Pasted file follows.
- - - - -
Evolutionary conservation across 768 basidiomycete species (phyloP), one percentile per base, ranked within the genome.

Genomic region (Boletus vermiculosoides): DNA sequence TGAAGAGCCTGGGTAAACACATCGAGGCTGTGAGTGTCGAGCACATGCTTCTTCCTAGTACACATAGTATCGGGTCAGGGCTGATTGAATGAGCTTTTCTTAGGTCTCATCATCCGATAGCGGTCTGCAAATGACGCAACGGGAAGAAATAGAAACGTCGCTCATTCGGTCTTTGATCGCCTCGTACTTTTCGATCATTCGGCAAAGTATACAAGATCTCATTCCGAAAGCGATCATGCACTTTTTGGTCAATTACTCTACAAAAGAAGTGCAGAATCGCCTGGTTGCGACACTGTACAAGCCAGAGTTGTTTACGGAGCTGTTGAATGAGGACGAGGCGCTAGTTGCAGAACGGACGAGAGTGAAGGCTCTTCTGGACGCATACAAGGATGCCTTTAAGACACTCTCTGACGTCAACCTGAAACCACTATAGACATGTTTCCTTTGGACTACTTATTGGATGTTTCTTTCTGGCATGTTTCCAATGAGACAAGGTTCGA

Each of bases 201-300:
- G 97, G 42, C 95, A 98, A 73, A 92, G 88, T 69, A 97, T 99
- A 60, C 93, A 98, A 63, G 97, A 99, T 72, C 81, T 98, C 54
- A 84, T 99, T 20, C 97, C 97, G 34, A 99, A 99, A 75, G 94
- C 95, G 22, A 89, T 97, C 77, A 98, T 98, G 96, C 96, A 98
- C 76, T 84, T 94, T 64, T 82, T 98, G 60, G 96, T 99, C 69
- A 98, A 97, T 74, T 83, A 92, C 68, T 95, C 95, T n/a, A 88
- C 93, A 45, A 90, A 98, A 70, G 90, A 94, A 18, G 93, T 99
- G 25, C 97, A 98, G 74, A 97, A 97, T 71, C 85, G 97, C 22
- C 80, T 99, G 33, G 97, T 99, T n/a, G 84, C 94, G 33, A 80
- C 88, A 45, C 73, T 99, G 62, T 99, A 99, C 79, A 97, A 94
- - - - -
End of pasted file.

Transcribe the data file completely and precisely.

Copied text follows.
Evolutionary conservation across 768 basidiomycete species (phyloP), one percentile per base, ranked within the genome.

Genomic region (Boletus vermiculosoides): DNA sequence TGAAGAGCCTGGGTAAACACATCGAGGCTGTGAGTGTCGAGCACATGCTTCTTCCTAGTACACATAGTATCGGGTCAGGGCTGATTGAATGAGCTTTTCTTAGGTCTCATCATCCGATAGCGGTCTGCAAATGACGCAACGGGAAGAAATAGAAACGTCGCTCATTCGGTCTTTGATCGCCTCGTACTTTTCGATCATTCGGCAAAGTATACAAGATCTCATTCCGAAAGCGATCATGCACTTTTTGGTCAATTACTCTACAAAAGAAGTGCAGAATCGCCTGGTTGCGACACTGTACAAGCCAGAGTTGTTTACGGAGCTGTTGAATGAGGACGAGGCGCTAGTTGCAGAACGGACGAGAGTGAAGGCTCTTCTGGACGCATACAAGGATGCCTTTAAGACACTCTCTGACGTCAACCTGAAACCACTATAGACATGTTTCCTTTGGACTACTTATTGGATGTTTCTTTCTGGCATGTTTCCAATGAGACAAGGTTCGA

Each of bases 201-300:
- G 97, G 42, C 95, A 98, A 73, A 92, G 88, T 69, A 97, T 99
- A 60, C 93, A 98, A 63, G 97, A 99, T 72, C 81, T 98, C 54
- A 84, T 99, T 20, C 97, C 97, G 34, A 99, A 99, A 75, G 94
- C 95, G 22, A 89, T 97, C 77, A 98, T 98, G 96, C 96, A 98
- C 76, T 84, T 94, T 64, T 82, T 98, G 60, G 96, T 99, C 69
- A 98, A 97, T 74, T 83, A 92, C 68, T 95, C 95, T n/a, A 88
- C 93, A 45, A 90, A 98, A 70, G 90, A 94, A 18, G 93, T 99
- G 25, C 97, A 98, G 74, A 97, A 97, T 71, C 85, G 97, C 22
- C 80, T 99, G 33, G 97, T 99, T n/a, G 84, C 94, G 33, A 80
- C 88, A 45, C 73, T 99, G 62, T 99, A 99, C 79, A 97, A 94